PHILIPPINE National Police chief, General Camilo Pancratius P. Cascolan has assured the country that keeping all police stations and offices as well as their lock-up facilities clean to better protect their men, their families and the public they serve remains one of his main concerns under the new normal brought about by the COVID-19 pandemic.
“We have prioritized our health programs and is continuously asking our men in the field to look for their health and safety by practicing proper hygiene,” Cascolan said as he admitted that overcrowded police detention facilities pose a real problem when it comes to preventing the possibility that inmates may catch or transmit the virus due to lack of social distancing.
Cascolan said that to remedy the situation, police commanders are under instruction to see to it that proper hygiene will also be practiced in overcrowded police jails. The same thing is being done by the PNP Custodial Center in Camp Crame which is under the PNP Headquarters Support Service headed by Brigadier Gen. Alexander J. Sampaga.
Camp Crame jail houses high-profile inmates including arrested top-level drug traffickers and terrorists as well as Senator Leila M. de Lima.
“We’re looking at all of this. In fact, we are looking at all our jails and are ensuring that they are clean. If possible, they should be cleaned as much as twice a day and the custodial prisoners asked to take a bath twice daily,” the PNP chief said.
Cascolan said they are also thinking of other ways to decongest police jails. Violators of quarantine health protocols accosted on the streets are usually not mixed with ordinary criminals. Instead, they are herded into basketball courts and other big spaces where they are required to undergo a seminar and released after documentation and future filing of charges in court.
The Journal Group earlier reported that rising cases of so-called Persons Under Protective Custody or PUPCs, a new name for persons being held in police jails across the country who have contracted COVID-19 while in detention is now another main concern of the PNP.
There is no official report on the actual number of PUPCs in different PNP jails who have been afflicted with the killer virus but the threat of having so many custodial prisoners catching the virus in overcrowded and poorly-ventilated police detention facilities nationwide is a growing problem of the police force.
In Metro Manila alone, the National Capital Region Police Office headed by Major General Debold M. Sinas said that since last month, at least four PUPCs have died reportedly due to COVID-19 while 62 others have been identified as COVID-positive.
Another 21 PUPCs are also on quarantine while three are already in the hospital. As of latest count, there are six new cases at the Pateros Municipal Police Station jail and another seven at the Quezon City Police District Station 10 detention Many of the PUPCs being housed in different NCRPO jails have been arrested and charged for violation of Republic Act 9165 or the Comprehensive Dangerous Drugs Act of 2002.
Poor living conditions inside cramp, overcrowded PNP lock-up facilities add up to concerns of both the police and the inmates.
It is believed that over a dozen custodial prisoners in many police station jails in Metro Manila and other parts of the country have been reported dead due to illnesses aggravated by the very poor living conditions in their cells, many of which were built to house only 40-50 people but are currently housing double or triple their actual maximum capacity.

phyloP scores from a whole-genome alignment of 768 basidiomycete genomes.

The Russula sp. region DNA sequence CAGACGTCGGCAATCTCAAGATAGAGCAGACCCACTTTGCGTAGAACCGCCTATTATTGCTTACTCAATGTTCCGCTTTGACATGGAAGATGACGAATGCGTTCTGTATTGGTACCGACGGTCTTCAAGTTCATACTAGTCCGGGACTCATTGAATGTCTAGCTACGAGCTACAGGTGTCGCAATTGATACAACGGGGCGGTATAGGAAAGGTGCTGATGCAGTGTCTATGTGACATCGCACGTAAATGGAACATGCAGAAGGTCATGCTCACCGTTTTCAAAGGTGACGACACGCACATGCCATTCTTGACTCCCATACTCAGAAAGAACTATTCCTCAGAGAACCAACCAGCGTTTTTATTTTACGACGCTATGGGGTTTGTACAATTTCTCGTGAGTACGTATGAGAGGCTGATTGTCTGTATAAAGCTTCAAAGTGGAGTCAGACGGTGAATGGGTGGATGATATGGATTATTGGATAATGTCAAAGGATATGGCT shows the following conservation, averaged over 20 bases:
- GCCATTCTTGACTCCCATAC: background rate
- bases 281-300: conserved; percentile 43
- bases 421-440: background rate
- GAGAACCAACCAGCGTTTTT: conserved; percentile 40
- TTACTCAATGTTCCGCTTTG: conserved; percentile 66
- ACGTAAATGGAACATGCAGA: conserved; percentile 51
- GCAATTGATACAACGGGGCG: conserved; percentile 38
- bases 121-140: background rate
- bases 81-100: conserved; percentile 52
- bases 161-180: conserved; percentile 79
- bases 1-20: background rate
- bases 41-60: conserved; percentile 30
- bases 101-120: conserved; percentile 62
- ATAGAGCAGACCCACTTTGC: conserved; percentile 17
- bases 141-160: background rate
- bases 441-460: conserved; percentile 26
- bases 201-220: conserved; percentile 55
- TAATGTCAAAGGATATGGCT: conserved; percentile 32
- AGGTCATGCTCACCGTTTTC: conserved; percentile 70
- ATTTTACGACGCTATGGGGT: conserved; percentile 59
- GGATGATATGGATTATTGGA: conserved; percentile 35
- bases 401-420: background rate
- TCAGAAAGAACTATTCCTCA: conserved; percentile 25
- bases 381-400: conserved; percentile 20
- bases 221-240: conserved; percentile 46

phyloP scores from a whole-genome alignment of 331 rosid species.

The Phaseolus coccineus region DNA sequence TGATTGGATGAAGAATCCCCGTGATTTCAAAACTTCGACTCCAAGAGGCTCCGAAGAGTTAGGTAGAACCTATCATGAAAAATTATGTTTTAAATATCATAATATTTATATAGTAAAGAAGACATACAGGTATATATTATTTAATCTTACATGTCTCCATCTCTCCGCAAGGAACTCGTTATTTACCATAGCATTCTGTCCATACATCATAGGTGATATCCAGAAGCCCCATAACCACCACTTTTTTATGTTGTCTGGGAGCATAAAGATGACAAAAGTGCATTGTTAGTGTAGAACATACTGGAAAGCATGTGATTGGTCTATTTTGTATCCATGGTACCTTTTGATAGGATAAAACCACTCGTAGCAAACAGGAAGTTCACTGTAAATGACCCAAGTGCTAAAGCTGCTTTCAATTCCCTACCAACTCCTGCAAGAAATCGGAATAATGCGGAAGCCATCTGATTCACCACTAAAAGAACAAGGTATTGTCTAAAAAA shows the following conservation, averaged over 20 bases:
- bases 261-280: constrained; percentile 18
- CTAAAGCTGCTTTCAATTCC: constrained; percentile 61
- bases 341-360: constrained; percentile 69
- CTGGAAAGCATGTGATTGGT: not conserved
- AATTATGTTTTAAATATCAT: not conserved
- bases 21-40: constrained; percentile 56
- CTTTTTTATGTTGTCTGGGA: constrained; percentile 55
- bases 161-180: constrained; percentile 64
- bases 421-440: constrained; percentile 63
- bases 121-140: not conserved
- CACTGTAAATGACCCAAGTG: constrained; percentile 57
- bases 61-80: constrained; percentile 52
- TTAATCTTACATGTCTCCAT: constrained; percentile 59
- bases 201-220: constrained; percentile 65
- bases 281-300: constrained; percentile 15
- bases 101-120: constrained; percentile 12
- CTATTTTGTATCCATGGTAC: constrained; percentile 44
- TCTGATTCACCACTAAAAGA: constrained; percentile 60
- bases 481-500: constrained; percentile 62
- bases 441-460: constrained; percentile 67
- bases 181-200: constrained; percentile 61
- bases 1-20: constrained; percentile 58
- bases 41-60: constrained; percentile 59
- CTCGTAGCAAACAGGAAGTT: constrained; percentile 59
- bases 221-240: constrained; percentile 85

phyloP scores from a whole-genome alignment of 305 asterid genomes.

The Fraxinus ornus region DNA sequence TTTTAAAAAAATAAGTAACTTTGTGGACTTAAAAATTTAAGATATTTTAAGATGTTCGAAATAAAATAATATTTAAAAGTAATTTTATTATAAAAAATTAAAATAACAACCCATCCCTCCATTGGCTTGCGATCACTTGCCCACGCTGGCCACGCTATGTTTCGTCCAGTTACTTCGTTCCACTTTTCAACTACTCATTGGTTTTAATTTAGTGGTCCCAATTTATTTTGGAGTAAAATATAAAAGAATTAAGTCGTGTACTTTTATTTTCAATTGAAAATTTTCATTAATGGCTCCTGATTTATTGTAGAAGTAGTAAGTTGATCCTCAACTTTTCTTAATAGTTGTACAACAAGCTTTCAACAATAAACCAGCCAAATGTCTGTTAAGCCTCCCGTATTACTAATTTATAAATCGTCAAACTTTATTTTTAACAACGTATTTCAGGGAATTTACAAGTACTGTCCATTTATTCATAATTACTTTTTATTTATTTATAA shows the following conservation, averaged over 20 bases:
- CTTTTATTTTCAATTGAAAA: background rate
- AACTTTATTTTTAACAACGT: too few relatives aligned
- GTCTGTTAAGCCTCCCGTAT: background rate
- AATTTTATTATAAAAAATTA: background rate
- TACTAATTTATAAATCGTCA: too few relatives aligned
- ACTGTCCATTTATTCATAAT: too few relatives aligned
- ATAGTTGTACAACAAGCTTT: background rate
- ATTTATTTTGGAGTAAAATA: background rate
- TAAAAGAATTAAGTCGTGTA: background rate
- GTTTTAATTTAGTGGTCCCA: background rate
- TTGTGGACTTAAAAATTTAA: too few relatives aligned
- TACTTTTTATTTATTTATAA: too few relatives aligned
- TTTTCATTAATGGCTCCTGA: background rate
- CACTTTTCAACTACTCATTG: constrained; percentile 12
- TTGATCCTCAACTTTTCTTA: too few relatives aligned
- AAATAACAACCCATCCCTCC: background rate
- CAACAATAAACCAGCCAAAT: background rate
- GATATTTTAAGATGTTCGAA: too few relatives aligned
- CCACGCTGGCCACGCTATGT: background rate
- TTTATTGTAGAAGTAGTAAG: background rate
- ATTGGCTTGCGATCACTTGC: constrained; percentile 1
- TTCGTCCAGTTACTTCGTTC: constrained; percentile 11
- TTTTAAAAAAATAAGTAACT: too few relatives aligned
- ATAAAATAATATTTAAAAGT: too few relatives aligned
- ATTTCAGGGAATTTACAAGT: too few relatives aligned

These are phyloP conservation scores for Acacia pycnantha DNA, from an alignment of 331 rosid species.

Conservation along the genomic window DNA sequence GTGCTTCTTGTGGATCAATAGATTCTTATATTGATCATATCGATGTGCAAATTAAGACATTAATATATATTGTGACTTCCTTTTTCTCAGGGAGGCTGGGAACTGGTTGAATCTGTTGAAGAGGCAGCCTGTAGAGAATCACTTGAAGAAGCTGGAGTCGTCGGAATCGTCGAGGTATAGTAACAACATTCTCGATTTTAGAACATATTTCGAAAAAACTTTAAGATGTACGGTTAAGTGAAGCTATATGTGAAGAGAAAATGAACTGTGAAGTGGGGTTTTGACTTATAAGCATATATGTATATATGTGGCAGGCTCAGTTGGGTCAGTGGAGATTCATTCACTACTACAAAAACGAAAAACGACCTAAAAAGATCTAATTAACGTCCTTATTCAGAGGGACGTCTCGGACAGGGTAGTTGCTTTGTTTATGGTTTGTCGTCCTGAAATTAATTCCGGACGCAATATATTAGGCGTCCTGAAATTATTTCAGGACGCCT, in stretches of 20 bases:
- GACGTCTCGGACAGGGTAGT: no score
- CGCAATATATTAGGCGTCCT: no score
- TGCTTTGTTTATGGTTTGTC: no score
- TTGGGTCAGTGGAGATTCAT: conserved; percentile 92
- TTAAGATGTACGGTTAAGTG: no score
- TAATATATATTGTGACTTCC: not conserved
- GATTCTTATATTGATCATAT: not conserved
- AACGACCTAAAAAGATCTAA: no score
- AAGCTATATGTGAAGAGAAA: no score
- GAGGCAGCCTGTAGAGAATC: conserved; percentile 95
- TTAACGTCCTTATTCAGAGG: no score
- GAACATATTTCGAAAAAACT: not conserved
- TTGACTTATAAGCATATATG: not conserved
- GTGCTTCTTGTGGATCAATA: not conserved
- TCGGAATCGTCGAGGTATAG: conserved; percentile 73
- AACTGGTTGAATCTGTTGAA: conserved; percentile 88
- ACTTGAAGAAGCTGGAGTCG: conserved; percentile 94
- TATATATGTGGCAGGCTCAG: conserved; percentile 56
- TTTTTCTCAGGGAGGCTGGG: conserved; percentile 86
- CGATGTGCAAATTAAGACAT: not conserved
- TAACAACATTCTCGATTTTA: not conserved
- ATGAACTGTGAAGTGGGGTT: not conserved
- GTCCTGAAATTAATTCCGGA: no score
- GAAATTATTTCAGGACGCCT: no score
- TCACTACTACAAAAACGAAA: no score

Poor ventilation and lack of space aggravate the condition of custodial prisoners specifically those suffering from poor health. Apart from the common highly-communicable skin diseases and tuberculosis owing to poor sanitary condition, lack of water and other matters, PUPCs are also exposed to the possibility of contracting COVID-19.
Maj. Gen. Sinas has ordered all Metro Manila police station commanders and District Directors to ensure the daily inspection of their custodial facilities and see to it that the health condition and personal hygiene of the PUPCs will be fully taken care of.
Many NCRPO station commanders have been conducting regular feeding program for their PUPCs apart from providing them washable face masks. PUPCs are also being encouraged to take a bath at least twice a day to maintain their cleanliness.
Some police commanders have also been sending doctors and nurses in their lock-up facilities to check the condition of the inmates since the start of the pandemic.
They need to because keeping PUPCs with COVID-19 and other communicable diseases will also pose a major threat to their health and that of their officers and men.
Officials agreed that if there are already more than 3,000 policemen who have contracted COVID-19 while observing all health measures like social distancing, wearing of face masks and face shields and eating packed meals while having the capability to use alcohol and regularly take a bath and wash their hands and faces, the same is not being experienced by PUPCs.
“Custodial prisoners actually don’t have the luxury of enjoying what our policemen and the rest of Filipinos enjoyat the moment. It is next to impossible to practice ‘social distancing’ in police jails, much more provide them regular alcohol and other hygienic supplies,” an NRPO station commander told the Journal Group on condition of anonymity.
He also admitted that PUPCs cannot have a regular packed meal and eat them a meter away from their fellow inmates due to lack of space. “The prospect of contracting COVID-19 in a small and overcrowded jail is very big indeed particularly when an inmate or a visitor is a virus carrier,” he added.
Cases of PUPCs who have died due to ‘difficulty in breathing’ is also not rare in Metro Manila. Early this month, two male detainees died due to the said reason.